Women in STEM -Stories that inspire
Since I enjoy writing and telling stories about oceans and sharks and stuff, I took the task to tell inspiring stories of #womeninSTEM fields. For now, I am completely biased towards marine biology, particularly ‘elasmobranchiologists’ since it’s my field, but I plan to expand.
I was recently at an international conference in Brazil (@SharksInt2018), and I’m happy to say that I saw a lot more young women at this conference than at the first one of its kind in 2010.
However, I noticed there was still a gap: there was only ONE senior female colleague sitting on the organization panel and very few senior women scientists around. I realized then that in my 15 ish years working in marine science and conservation, I have only worked with three senior women scientists! two of them after my PhD and only in the last four years. Where were my role models as I grew up, I wonder?
Every time I talk about this with any fellow women scientist, regardless of nationality or background, I feel encouraged and supported to continue. Their stories of challenges, achievements, and dreams, their concern about supporting other women, and their willingness make room to talk about their life, are a source of inspiration.
Note that I do not aim to go into the details of gender discrimination or many other issues relevant to this topic. Nor do I want to undervalue the work of our male colleagues. Instead, I want to highlight the bright side: Women can be kick-ass professionals at STEM fields too.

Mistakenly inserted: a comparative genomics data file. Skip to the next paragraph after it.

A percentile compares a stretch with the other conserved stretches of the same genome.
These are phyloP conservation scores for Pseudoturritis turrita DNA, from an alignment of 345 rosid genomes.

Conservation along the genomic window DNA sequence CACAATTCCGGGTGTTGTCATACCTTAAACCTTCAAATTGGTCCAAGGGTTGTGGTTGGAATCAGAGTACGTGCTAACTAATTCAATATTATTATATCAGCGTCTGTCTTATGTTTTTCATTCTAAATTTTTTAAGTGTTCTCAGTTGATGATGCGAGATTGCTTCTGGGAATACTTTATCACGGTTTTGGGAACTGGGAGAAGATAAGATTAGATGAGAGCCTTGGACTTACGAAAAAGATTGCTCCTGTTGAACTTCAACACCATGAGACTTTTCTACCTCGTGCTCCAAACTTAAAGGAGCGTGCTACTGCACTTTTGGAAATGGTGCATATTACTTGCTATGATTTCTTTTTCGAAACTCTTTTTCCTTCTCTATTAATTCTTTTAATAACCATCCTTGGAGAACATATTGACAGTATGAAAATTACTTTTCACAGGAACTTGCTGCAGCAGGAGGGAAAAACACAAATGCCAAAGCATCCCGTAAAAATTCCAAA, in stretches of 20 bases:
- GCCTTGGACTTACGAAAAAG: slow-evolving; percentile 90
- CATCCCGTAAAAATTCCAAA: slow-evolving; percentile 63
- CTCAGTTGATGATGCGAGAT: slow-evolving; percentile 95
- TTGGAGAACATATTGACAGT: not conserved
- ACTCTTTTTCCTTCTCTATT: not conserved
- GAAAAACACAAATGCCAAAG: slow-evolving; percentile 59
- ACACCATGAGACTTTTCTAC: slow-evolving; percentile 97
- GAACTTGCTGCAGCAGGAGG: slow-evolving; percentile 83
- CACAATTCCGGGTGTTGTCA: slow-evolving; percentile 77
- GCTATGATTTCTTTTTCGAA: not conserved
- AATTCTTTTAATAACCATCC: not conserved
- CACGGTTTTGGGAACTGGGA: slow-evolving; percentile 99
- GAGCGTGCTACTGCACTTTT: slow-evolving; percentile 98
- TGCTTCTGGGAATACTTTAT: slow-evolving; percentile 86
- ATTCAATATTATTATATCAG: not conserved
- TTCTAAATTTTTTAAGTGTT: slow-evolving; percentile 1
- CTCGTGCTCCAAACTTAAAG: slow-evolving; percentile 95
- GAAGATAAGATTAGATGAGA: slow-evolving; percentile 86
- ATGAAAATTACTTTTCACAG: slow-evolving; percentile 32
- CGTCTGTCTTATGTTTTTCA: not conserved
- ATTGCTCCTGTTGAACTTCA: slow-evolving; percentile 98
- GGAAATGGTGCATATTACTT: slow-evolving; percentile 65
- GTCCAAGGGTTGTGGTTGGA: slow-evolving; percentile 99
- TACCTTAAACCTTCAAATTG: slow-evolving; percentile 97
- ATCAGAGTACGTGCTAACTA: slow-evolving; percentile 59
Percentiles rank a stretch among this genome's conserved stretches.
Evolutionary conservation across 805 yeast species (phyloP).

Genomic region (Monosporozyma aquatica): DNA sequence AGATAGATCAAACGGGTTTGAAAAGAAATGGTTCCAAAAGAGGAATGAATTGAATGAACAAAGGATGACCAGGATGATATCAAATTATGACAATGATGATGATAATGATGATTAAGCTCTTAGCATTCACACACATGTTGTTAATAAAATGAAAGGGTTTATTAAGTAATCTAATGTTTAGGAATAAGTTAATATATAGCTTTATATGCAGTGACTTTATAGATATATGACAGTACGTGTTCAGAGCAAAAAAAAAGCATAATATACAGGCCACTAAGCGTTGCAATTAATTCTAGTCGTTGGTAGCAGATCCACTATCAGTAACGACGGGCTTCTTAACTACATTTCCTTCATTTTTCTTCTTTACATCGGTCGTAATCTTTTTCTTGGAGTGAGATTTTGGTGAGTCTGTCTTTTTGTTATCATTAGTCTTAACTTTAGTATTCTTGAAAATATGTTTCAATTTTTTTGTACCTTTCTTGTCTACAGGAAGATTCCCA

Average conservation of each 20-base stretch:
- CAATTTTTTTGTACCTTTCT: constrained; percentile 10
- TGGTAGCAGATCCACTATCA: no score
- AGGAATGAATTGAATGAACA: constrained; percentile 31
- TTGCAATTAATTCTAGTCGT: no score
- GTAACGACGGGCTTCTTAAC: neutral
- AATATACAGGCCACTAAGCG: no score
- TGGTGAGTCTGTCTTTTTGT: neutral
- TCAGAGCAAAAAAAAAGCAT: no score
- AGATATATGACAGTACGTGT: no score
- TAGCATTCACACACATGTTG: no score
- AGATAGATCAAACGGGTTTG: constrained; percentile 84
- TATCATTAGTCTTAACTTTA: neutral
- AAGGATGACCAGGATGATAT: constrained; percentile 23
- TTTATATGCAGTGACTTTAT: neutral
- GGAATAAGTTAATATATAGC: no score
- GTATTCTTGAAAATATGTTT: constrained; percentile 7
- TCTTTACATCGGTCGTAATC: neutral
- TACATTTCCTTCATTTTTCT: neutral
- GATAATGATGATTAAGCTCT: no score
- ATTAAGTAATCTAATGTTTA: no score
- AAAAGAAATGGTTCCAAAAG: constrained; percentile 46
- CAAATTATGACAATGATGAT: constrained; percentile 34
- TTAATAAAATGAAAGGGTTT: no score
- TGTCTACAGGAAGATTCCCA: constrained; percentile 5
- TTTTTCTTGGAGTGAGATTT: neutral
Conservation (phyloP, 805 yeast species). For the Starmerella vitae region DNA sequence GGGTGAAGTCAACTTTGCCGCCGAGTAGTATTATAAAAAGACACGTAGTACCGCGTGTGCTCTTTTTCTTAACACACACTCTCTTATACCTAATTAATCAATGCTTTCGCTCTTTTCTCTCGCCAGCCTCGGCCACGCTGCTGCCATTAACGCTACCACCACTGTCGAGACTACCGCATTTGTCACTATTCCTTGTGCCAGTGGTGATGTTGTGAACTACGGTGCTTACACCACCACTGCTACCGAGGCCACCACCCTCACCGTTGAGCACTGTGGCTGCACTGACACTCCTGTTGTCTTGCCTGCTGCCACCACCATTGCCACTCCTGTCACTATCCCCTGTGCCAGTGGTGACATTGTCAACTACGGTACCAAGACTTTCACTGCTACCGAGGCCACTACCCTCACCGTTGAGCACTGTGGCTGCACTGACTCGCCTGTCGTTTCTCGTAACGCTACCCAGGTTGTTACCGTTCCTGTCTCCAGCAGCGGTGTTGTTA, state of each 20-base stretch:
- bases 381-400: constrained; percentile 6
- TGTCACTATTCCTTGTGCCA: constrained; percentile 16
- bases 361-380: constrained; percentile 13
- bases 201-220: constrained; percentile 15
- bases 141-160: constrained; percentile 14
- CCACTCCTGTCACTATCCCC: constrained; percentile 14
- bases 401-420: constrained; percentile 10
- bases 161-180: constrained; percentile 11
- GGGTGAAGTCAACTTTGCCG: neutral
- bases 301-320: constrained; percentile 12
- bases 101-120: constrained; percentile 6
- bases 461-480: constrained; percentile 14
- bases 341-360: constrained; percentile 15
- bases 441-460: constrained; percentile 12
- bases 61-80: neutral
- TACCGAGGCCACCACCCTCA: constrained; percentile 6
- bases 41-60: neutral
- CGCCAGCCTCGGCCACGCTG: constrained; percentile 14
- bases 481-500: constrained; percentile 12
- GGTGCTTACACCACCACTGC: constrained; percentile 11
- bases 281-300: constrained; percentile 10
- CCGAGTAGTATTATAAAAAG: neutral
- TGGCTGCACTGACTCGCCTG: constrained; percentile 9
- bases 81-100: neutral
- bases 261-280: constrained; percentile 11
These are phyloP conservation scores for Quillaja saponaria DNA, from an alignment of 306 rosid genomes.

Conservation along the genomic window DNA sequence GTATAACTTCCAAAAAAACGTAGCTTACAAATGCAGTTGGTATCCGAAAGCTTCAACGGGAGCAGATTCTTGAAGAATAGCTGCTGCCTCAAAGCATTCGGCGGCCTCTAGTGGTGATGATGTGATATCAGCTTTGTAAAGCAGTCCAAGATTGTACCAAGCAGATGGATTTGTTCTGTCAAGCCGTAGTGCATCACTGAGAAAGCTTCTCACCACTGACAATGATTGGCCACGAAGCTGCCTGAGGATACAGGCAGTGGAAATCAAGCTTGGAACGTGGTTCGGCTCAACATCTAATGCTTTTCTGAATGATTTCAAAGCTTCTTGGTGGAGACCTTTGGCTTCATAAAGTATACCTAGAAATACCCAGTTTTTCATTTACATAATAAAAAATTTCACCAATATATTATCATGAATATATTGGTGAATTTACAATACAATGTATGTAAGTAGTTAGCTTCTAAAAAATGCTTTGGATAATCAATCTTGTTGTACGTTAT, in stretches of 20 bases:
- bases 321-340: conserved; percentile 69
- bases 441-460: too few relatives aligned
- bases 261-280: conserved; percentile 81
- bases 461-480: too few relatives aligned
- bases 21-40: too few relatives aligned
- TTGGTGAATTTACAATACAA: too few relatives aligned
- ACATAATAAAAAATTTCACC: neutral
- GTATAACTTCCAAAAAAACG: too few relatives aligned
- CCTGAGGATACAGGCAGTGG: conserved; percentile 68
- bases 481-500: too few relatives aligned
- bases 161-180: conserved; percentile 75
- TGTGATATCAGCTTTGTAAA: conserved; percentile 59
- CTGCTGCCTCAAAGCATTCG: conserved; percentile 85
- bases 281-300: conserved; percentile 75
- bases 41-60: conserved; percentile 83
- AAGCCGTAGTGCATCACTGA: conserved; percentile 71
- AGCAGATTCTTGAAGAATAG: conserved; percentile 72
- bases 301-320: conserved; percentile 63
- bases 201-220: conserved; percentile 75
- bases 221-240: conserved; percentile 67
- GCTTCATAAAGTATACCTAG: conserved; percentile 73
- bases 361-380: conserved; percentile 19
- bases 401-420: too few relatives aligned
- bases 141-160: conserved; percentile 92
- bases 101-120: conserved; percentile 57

So, I want to highlight their work, tell their stories, and hopefully inspire other women to join and stay in these fields. I want every young woman I interact with to know that they are capable of achieving their dreams too, just as these stories tell.
So, here are some stories that I hope will, indeed, inspire..
A story of mantas
Celebrating Women in Science and Conservation
For Women’s International Day in 2017, I interviewed a fellow scientist and conservationist that works at a national park in the Mexican Caribbean (Riviera Maya, Quintana Roo).
‘Follow your dreams’ she said. ‘Because the Blue Earth is worth it…’
Here is her story..
Women working in science for the Galapagos Islands.
A joint effort between communication and science staff at the Charles Darwin Foundation aiming to encourage young girls to join the STEM careers and believe IT IS possible for them too. Note that I did not write this story! but instead, I was part of it as a scientist working at the Foundation. Story here.